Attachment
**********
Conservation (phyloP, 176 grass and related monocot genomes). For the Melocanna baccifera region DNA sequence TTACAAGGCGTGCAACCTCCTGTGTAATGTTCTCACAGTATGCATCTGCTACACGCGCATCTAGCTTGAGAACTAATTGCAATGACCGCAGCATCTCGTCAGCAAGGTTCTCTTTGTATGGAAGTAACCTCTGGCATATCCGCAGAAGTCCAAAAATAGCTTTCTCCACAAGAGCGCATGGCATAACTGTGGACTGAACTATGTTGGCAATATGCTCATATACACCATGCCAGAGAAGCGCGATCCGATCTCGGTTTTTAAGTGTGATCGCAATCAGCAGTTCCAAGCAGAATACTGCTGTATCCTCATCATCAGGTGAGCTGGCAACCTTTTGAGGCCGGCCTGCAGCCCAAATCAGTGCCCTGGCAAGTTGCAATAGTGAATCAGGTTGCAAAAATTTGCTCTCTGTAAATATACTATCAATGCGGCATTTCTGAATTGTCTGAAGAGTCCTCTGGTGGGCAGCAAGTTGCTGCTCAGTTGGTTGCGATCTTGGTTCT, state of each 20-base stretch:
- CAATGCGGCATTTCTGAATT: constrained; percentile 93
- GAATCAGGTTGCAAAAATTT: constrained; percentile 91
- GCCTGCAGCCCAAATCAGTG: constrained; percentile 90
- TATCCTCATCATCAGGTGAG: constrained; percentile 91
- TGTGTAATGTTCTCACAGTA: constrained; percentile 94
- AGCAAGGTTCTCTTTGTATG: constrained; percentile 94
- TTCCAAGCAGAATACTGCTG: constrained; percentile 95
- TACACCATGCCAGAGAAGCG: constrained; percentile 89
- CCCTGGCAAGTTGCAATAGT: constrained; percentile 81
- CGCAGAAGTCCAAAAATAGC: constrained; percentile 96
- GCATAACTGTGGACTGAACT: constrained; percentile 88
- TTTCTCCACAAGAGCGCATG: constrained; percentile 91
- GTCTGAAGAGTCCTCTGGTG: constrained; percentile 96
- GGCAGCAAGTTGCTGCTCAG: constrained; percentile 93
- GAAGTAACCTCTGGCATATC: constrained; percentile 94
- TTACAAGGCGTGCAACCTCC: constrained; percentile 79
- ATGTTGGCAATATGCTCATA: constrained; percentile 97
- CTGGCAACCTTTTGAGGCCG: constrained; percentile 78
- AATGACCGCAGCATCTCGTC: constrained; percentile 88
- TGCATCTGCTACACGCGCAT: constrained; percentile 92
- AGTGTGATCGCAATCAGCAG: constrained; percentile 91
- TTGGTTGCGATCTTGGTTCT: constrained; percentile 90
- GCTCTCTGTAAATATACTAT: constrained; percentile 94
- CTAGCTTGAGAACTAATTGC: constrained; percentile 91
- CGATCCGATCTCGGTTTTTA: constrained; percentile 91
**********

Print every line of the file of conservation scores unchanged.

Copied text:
Conservation (phyloP, 176 grass and related monocot genomes). For the Melocanna baccifera region DNA sequence TTACAAGGCGTGCAACCTCCTGTGTAATGTTCTCACAGTATGCATCTGCTACACGCGCATCTAGCTTGAGAACTAATTGCAATGACCGCAGCATCTCGTCAGCAAGGTTCTCTTTGTATGGAAGTAACCTCTGGCATATCCGCAGAAGTCCAAAAATAGCTTTCTCCACAAGAGCGCATGGCATAACTGTGGACTGAACTATGTTGGCAATATGCTCATATACACCATGCCAGAGAAGCGCGATCCGATCTCGGTTTTTAAGTGTGATCGCAATCAGCAGTTCCAAGCAGAATACTGCTGTATCCTCATCATCAGGTGAGCTGGCAACCTTTTGAGGCCGGCCTGCAGCCCAAATCAGTGCCCTGGCAAGTTGCAATAGTGAATCAGGTTGCAAAAATTTGCTCTCTGTAAATATACTATCAATGCGGCATTTCTGAATTGTCTGAAGAGTCCTCTGGTGGGCAGCAAGTTGCTGCTCAGTTGGTTGCGATCTTGGTTCT, state of each 20-base stretch:
- CAATGCGGCATTTCTGAATT: constrained; percentile 93
- GAATCAGGTTGCAAAAATTT: constrained; percentile 91
- GCCTGCAGCCCAAATCAGTG: constrained; percentile 90
- TATCCTCATCATCAGGTGAG: constrained; percentile 91
- TGTGTAATGTTCTCACAGTA: constrained; percentile 94
- AGCAAGGTTCTCTTTGTATG: constrained; percentile 94
- TTCCAAGCAGAATACTGCTG: constrained; percentile 95
- TACACCATGCCAGAGAAGCG: constrained; percentile 89
- CCCTGGCAAGTTGCAATAGT: constrained; percentile 81
- CGCAGAAGTCCAAAAATAGC: constrained; percentile 96
- GCATAACTGTGGACTGAACT: constrained; percentile 88
- TTTCTCCACAAGAGCGCATG: constrained; percentile 91
- GTCTGAAGAGTCCTCTGGTG: constrained; percentile 96
- GGCAGCAAGTTGCTGCTCAG: constrained; percentile 93
- GAAGTAACCTCTGGCATATC: constrained; percentile 94
- TTACAAGGCGTGCAACCTCC: constrained; percentile 79
- ATGTTGGCAATATGCTCATA: constrained; percentile 97
- CTGGCAACCTTTTGAGGCCG: constrained; percentile 78
- AATGACCGCAGCATCTCGTC: constrained; percentile 88
- TGCATCTGCTACACGCGCAT: constrained; percentile 92
- AGTGTGATCGCAATCAGCAG: constrained; percentile 91
- TTGGTTGCGATCTTGGTTCT: constrained; percentile 90
- GCTCTCTGTAAATATACTAT: constrained; percentile 94
- CTAGCTTGAGAACTAATTGC: constrained; percentile 91
- CGATCCGATCTCGGTTTTTA: constrained; percentile 91